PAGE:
Ok, now that I've said that, I'll tell you the reason, but 1st, a quick question:

What would you think about a global emissions reduction treaty which imposed specific percentage reduction requirements on all signatory parties except the #1 producer of CO2 emissions in the entire world, who not only gets a free pass, but get to have the rest of the world pay them if they happen to reduce their emissions at all?

Yeah, that's what the US said too: f that.

How about you morons writing for the mainstream news organizations start reporting the story like it is, ie: "US reject idiotic treaty which would give #1 producer of CO2 emissions a complete pass while requiring less polluting countries to reduce emissions", instead of: "Bush ignores global warming". kthks

Monday, December 10, 2007

"Strike a Deal" people should "Get a Clue"

So the auxiliary Hollywood people (caterers, line producers, stage hands, etc.) had a march to urge the writers and studios to start negotiating again. I would say don't waste your time, although given that you're probably not working, it's probably not that much of a hardship. But let's review why your march is pointless:

1. Writers have proven they don't give a rats-ass about anyone but themselves; witness their shutting down streets and preventing unrelated people from getting to work. They could care less if you starve, as long as they preserve their $200,000 average a year.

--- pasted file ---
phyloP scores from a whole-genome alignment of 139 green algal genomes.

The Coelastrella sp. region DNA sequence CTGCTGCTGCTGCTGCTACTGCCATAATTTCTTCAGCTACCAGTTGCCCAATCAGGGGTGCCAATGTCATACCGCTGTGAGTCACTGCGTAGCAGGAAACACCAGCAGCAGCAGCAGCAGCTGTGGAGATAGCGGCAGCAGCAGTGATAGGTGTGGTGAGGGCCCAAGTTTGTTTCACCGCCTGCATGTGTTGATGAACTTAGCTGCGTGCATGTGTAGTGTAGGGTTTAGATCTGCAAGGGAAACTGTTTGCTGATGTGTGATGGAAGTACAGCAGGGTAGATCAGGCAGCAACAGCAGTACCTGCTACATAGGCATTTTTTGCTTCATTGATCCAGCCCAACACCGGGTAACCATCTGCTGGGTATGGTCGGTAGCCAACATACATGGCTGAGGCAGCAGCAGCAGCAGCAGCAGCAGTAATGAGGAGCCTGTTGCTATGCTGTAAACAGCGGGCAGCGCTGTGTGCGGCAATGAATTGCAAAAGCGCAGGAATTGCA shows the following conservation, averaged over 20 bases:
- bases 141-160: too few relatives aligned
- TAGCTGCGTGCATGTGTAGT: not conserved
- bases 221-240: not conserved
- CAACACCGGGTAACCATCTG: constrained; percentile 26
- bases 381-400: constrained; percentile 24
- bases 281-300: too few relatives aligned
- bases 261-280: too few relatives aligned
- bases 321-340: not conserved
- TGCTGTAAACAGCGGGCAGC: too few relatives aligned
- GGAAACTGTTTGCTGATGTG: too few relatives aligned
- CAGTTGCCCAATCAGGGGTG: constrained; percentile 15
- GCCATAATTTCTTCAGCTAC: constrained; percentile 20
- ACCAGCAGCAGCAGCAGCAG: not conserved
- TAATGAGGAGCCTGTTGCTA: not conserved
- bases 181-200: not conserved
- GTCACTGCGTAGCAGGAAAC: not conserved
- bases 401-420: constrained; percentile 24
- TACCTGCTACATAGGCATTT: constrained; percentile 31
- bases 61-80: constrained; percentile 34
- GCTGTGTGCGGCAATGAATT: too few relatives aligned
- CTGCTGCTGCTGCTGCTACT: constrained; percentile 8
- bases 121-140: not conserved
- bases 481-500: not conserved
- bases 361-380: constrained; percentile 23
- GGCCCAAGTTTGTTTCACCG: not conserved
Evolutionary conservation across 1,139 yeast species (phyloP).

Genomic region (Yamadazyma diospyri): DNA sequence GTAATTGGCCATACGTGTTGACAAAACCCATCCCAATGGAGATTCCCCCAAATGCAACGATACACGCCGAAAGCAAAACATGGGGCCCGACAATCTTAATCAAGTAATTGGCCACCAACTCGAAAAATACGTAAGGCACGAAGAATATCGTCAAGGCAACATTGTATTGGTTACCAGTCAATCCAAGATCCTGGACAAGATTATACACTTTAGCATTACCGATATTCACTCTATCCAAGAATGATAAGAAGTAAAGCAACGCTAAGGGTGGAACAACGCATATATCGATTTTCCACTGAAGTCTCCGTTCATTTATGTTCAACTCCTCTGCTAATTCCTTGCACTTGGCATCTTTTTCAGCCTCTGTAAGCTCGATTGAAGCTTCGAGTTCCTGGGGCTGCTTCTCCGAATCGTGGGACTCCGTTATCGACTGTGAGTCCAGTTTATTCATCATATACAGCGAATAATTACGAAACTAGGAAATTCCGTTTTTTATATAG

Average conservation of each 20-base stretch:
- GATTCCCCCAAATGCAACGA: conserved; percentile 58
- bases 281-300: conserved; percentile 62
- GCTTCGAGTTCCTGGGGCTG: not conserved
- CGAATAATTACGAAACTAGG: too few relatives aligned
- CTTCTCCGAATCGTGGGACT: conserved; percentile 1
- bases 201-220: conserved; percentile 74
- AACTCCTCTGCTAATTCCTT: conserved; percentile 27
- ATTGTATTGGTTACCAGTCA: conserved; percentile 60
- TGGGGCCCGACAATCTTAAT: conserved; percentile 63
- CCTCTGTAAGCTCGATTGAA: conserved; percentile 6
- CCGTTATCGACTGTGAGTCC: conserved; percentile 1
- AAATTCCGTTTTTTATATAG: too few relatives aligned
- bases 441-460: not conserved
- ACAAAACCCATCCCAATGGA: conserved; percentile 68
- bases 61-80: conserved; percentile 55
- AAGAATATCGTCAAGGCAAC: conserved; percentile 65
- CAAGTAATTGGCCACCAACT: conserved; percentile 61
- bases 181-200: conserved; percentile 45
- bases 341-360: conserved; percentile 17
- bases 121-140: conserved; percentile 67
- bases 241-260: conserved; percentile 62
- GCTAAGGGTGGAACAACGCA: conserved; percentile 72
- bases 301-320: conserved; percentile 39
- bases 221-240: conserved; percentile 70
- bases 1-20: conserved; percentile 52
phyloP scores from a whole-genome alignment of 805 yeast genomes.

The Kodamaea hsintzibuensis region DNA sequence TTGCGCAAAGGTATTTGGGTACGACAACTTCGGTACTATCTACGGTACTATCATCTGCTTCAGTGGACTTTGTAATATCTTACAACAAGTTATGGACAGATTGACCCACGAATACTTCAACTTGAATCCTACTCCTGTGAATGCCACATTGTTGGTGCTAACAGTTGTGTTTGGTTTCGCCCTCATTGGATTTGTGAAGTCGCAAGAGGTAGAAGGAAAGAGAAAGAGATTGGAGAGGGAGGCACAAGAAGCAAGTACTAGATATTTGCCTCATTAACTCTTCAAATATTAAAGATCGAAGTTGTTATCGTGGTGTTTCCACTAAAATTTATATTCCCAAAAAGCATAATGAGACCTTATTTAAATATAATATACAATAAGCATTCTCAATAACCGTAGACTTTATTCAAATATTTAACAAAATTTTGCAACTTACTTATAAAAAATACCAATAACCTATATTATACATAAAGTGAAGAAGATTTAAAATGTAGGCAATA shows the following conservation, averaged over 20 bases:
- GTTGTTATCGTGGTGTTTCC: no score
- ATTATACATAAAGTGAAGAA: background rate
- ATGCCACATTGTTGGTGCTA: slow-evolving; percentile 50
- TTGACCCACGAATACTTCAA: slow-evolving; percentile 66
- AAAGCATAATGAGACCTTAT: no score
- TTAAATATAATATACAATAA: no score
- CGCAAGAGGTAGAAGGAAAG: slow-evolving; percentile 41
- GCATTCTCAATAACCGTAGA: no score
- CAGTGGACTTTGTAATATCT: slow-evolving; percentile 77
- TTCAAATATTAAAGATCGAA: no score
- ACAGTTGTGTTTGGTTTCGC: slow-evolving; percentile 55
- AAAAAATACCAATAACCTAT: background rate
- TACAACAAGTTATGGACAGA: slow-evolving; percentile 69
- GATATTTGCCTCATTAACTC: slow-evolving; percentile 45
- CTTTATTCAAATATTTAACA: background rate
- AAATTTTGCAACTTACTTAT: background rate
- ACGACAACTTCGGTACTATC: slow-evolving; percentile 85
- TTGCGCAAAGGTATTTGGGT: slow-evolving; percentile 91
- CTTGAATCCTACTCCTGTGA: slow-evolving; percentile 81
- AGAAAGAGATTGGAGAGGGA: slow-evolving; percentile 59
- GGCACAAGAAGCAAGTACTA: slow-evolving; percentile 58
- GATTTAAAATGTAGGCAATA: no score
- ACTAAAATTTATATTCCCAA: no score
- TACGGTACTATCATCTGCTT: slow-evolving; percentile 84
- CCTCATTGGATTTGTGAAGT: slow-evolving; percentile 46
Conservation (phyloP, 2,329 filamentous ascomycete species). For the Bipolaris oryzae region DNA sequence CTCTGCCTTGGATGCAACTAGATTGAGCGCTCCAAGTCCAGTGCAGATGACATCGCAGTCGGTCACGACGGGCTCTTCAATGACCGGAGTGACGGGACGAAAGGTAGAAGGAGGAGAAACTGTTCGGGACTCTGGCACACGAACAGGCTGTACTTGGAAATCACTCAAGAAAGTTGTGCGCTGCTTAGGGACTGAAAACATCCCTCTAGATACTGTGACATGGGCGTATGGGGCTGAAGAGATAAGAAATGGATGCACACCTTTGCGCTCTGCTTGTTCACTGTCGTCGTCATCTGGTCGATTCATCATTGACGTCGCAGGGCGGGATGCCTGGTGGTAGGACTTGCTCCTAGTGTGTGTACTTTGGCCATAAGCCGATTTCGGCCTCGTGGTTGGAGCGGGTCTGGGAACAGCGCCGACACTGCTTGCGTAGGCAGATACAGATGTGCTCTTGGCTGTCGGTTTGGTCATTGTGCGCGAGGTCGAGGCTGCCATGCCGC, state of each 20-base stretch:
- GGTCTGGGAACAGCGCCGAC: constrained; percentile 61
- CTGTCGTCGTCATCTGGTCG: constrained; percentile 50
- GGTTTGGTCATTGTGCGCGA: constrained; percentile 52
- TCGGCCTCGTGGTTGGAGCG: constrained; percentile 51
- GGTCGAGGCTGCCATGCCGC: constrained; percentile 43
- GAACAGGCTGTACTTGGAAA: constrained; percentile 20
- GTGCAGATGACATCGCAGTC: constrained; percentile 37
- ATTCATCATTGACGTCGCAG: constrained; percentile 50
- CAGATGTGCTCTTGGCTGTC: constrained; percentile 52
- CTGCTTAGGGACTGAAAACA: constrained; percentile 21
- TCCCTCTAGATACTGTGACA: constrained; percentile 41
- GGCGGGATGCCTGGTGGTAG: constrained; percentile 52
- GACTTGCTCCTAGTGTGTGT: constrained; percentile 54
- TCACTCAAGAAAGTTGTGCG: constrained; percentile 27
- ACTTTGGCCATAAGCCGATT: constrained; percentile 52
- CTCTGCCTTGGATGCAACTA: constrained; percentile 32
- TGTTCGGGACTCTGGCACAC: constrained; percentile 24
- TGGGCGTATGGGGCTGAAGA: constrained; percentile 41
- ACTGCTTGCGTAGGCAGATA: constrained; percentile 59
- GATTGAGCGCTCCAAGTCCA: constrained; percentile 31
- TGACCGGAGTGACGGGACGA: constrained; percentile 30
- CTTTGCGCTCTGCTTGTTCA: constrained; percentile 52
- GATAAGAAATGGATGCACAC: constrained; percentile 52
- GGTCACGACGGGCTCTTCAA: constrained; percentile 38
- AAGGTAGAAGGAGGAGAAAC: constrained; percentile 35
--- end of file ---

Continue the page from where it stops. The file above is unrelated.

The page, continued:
2. Studios are all about business; the less people they have to pay, the better the bottom line. Since you're probably not making $200,000 average like the writers, you're more expendable and/or replaceable.

3. Here's the important point: Neither side is going to negotiate for another couple months; they just don't have the incentive. Studios won't negotiate in good faith until they are out of shows to show. Writers won't negotiate in good faith until their members (not you) are running out of money. It's pointless to negotiate now; neither party will be negotiating in good faith.

Give it 2 more months, at least. Yes, it's dumb that they can't possibly negotiate anything before then. But that's just the way the big, grown-up world works.

Friday, December 7, 2007

Followup on the mortgage bailout

It would seem I'm not alone in my feeling that the government should not be sticking its proverbial penis into the backends prison-style of the people who didn't behave financially irresponsibly during the housing boom. My sincere hope is that the backlash is so large that the democrat candidates (since the backlash will ensure a democrat wins next election) are forced to promise not to propagate any more bailout or handouts to people who don't deserve it.